A WHITE-TAILED Sea Eagle found dead on the Isle of Skye tested positive for bird flu, reports say.

The eagle was found dead on the island's northern Trotternish peninsula - which has long been a stronghold for the species.

Local website Skye Birds reported that analysis from Scotland's Rural University College (SRUC) pathology unit found the bird was positive for avian influenza.

The site said that, while details are awaiting publication by the UK Government’s Animal Plant and Health Agency (APHA), it is believed to be the first case in Scotland involving a White-Tailed Eagle.

White-Tailed Eagles are the largest bird of prey in the UK, growing slightly longer and heavier than their Golden cousins.

Reports have said the death may be linked to the fact that eagles “predate and will eat carrion of Greylag Geese”.

The news comes as bird flu was found at a third premises in Scotland amid the “largest-ever outbreak in the UK”.

The Scottish Government said that the highly pathogenic avian influenza H5N1 was confirmed at premises near Annan in Dumfries and Galloway on December 9.

A 3km protection zone and 10km surveillance zone (SZ) have been declared around the premises, which means movement restrictions within these zones – on things such as poultry, carcasses, eggs, used poultry litter, and manure – to prevent any further spread of disease.

Avian flu was previously confirmed at premises near Gretna in Dumfries and Galloway on December 3 and at premises near Arbroath, Angus, on November 4.

Officials said public health advice is that the risk to human health from the virus is very low.

READ MORE: Find out how bird flu is affecting your area with this interactive map

Rural Affairs Secretary Mairi Gougeon said: “We know that avian influenza is here in Scotland. In order to try to keep their birds safe and stop the spread of the disease, producers and bird keepers are reminded to comply with the order to house birds, which came into effect on November 29, or to ensure their birds are kept separate from wild birds.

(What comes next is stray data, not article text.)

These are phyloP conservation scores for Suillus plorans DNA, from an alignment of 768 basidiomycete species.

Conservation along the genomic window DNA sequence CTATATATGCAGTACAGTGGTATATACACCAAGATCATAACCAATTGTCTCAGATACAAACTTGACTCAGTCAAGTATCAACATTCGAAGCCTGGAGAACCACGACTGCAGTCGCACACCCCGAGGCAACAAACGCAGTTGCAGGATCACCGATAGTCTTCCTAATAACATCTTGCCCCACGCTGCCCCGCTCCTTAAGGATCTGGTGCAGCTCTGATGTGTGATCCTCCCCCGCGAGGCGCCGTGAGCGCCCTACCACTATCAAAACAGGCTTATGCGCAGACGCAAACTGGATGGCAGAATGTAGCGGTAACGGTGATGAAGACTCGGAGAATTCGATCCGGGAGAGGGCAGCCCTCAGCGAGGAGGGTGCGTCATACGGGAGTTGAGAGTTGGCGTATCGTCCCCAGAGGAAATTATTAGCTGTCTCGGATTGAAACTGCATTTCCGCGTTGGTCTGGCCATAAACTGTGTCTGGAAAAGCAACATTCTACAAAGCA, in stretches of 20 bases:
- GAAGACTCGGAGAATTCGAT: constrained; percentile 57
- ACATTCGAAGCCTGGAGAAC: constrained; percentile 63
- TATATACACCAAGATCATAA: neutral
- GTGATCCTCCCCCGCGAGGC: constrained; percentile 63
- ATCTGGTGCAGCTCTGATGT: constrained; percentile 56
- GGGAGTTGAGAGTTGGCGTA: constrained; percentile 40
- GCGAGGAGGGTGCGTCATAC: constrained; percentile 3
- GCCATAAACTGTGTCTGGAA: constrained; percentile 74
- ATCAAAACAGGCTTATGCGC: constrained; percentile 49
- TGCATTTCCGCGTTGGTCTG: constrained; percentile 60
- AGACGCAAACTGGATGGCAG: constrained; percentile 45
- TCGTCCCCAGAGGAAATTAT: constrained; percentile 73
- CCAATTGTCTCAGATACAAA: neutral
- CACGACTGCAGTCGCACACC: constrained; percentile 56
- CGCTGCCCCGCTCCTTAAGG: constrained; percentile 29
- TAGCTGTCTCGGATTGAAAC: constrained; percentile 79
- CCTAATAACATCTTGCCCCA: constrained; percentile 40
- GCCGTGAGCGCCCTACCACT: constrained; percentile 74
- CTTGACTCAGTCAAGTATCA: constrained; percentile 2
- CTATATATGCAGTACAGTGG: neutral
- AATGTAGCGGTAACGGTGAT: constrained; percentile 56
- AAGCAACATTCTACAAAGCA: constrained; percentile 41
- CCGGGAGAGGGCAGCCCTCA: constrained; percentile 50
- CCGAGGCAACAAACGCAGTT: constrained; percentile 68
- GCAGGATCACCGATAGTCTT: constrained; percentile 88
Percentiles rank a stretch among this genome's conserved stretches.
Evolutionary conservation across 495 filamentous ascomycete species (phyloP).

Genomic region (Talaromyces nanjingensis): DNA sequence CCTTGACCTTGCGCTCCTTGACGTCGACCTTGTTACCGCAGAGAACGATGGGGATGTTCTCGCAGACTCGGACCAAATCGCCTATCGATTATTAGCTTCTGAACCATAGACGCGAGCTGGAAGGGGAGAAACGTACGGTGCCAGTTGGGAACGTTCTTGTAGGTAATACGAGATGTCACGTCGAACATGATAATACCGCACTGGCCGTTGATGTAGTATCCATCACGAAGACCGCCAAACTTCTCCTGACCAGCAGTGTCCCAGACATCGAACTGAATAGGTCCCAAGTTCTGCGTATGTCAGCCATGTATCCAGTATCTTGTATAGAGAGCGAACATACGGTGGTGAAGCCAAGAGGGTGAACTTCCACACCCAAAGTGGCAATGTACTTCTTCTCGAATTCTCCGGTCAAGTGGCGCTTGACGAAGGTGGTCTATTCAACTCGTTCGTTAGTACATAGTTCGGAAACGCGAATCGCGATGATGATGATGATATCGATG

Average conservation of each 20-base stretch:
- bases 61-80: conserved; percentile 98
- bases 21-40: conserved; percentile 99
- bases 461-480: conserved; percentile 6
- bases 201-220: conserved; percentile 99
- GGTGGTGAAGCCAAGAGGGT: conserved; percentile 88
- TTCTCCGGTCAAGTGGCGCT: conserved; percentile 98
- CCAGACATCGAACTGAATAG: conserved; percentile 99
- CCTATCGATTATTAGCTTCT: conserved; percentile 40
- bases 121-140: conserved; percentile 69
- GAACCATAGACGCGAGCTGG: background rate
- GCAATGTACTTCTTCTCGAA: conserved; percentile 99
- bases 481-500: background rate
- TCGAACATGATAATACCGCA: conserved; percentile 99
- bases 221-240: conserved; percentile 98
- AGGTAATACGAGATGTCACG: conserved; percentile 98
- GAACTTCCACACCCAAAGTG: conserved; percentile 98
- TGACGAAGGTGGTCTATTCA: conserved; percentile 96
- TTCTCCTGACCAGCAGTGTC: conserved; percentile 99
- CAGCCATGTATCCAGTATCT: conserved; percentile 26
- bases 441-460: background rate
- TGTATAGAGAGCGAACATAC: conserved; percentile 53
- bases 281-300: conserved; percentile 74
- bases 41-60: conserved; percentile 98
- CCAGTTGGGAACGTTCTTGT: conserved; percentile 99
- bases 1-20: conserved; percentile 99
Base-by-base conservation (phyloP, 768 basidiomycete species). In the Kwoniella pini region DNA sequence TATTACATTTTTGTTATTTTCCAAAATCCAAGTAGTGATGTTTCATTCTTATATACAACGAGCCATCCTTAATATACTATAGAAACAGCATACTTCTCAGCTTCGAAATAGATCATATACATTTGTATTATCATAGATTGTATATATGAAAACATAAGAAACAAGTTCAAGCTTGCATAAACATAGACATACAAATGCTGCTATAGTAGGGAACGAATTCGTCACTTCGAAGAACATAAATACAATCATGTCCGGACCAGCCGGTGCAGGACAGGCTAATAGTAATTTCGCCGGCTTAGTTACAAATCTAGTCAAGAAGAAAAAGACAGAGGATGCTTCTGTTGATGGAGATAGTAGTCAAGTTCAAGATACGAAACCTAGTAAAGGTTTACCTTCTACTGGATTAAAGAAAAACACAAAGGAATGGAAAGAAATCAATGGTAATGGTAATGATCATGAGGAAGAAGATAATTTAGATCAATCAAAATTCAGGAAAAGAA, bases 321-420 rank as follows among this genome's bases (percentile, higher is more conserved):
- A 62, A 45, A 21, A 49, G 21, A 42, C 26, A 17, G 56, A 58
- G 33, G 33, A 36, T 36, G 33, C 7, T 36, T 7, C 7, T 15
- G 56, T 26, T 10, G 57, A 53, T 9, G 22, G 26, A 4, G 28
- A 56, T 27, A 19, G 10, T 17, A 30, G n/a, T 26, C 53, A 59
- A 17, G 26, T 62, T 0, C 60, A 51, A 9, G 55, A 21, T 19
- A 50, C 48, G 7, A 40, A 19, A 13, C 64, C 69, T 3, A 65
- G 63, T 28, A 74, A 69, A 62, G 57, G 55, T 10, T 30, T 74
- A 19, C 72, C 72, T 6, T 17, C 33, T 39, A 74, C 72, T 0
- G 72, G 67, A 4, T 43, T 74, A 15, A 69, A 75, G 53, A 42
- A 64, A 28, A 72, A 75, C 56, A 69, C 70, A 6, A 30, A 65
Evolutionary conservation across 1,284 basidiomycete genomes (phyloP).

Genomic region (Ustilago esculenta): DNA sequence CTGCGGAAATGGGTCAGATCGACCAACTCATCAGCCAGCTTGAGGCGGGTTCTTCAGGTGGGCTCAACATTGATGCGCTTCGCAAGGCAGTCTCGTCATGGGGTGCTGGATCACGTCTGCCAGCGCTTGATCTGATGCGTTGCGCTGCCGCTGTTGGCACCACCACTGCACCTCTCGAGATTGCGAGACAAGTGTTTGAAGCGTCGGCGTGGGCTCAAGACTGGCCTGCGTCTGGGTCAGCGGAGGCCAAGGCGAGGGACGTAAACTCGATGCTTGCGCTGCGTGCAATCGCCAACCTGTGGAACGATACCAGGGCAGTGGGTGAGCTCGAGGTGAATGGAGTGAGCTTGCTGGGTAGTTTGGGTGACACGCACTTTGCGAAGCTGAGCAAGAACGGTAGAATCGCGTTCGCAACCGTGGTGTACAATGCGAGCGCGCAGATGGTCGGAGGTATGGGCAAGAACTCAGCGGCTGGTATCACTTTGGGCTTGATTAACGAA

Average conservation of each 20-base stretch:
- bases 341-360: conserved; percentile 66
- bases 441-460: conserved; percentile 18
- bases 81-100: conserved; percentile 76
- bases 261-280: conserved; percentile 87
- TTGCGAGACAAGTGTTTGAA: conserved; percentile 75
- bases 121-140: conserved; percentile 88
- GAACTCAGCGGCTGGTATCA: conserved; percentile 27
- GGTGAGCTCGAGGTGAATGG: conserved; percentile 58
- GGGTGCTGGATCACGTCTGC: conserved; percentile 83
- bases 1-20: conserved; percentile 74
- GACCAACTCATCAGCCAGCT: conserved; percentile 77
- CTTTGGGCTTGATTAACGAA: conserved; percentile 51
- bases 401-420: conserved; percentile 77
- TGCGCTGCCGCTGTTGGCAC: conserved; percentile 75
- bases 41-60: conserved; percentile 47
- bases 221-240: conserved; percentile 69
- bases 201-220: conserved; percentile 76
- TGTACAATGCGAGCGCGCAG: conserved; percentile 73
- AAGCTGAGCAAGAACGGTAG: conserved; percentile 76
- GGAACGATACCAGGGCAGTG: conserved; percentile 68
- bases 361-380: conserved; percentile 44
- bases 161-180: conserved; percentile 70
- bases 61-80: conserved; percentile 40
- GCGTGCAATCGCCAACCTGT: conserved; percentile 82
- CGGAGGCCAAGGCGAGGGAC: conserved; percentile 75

“It’s important that the public remain vigilant and report any findings of dead wild birds to Defra’s national telephone helpline. Do not touch or pick up any dead or sick birds that you find.”

Bird keepers have been told to report any suspicion of disease in Scotland to their local Field Services Office.

Scotland’s chief veterinary officer Sheila Voas said: “We have already made clear that all bird keepers – whether major businesses or small keepers with just a few birds – must ensure that their biosecurity is up to scratch to protect their birds from disease.

“Any dead wild swans, geese, ducks or birds of prey, or five or more dead wild birds of other species (including gulls) in the same location at the same time, should be reported to Defra’s national telephone helpline.

“Public health advice is that the risk to human health from the virus is very low and food standards bodies advise that avian influenzas pose a very low food safety risk for UK consumers, and it does not affect the consumption of poultry products including eggs.”